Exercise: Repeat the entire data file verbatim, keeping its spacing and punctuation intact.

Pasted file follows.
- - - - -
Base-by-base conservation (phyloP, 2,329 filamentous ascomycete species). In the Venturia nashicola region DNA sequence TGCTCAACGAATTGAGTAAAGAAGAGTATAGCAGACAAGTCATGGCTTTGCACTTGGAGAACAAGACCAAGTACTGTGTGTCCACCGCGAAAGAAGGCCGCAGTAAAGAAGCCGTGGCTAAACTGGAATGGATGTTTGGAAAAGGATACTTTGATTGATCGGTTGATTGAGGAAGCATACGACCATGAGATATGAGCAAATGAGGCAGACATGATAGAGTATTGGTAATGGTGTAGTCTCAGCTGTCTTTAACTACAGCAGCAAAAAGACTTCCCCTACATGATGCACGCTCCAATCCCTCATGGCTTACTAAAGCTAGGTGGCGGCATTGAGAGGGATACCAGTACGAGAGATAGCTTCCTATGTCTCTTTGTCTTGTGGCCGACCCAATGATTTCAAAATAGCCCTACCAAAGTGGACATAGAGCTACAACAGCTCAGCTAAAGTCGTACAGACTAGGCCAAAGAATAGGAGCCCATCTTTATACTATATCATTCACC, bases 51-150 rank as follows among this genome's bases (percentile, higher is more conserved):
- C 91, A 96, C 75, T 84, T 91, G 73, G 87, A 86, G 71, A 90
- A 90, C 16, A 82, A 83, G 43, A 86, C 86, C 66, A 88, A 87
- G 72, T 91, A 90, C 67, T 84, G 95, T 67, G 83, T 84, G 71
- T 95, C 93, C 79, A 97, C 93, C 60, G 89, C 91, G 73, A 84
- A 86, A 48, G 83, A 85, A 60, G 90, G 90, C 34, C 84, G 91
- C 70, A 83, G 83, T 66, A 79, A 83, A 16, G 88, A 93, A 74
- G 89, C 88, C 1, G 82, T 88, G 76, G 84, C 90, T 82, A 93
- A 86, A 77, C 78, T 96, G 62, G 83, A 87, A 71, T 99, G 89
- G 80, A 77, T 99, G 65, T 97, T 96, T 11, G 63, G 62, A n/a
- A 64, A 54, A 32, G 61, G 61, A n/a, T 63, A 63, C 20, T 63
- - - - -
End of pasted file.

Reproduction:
Base-by-base conservation (phyloP, 2,329 filamentous ascomycete species). In the Venturia nashicola region DNA sequence TGCTCAACGAATTGAGTAAAGAAGAGTATAGCAGACAAGTCATGGCTTTGCACTTGGAGAACAAGACCAAGTACTGTGTGTCCACCGCGAAAGAAGGCCGCAGTAAAGAAGCCGTGGCTAAACTGGAATGGATGTTTGGAAAAGGATACTTTGATTGATCGGTTGATTGAGGAAGCATACGACCATGAGATATGAGCAAATGAGGCAGACATGATAGAGTATTGGTAATGGTGTAGTCTCAGCTGTCTTTAACTACAGCAGCAAAAAGACTTCCCCTACATGATGCACGCTCCAATCCCTCATGGCTTACTAAAGCTAGGTGGCGGCATTGAGAGGGATACCAGTACGAGAGATAGCTTCCTATGTCTCTTTGTCTTGTGGCCGACCCAATGATTTCAAAATAGCCCTACCAAAGTGGACATAGAGCTACAACAGCTCAGCTAAAGTCGTACAGACTAGGCCAAAGAATAGGAGCCCATCTTTATACTATATCATTCACC, bases 51-150 rank as follows among this genome's bases (percentile, higher is more conserved):
- C 91, A 96, C 75, T 84, T 91, G 73, G 87, A 86, G 71, A 90
- A 90, C 16, A 82, A 83, G 43, A 86, C 86, C 66, A 88, A 87
- G 72, T 91, A 90, C 67, T 84, G 95, T 67, G 83, T 84, G 71
- T 95, C 93, C 79, A 97, C 93, C 60, G 89, C 91, G 73, A 84
- A 86, A 48, G 83, A 85, A 60, G 90, G 90, C 34, C 84, G 91
- C 70, A 83, G 83, T 66, A 79, A 83, A 16, G 88, A 93, A 74
- G 89, C 88, C 1, G 82, T 88, G 76, G 84, C 90, T 82, A 93
- A 86, A 77, C 78, T 96, G 62, G 83, A 87, A 71, T 99, G 89
- G 80, A 77, T 99, G 65, T 97, T 96, T 11, G 63, G 62, A n/a
- A 64, A 54, A 32, G 61, G 61, A n/a, T 63, A 63, C 20, T 63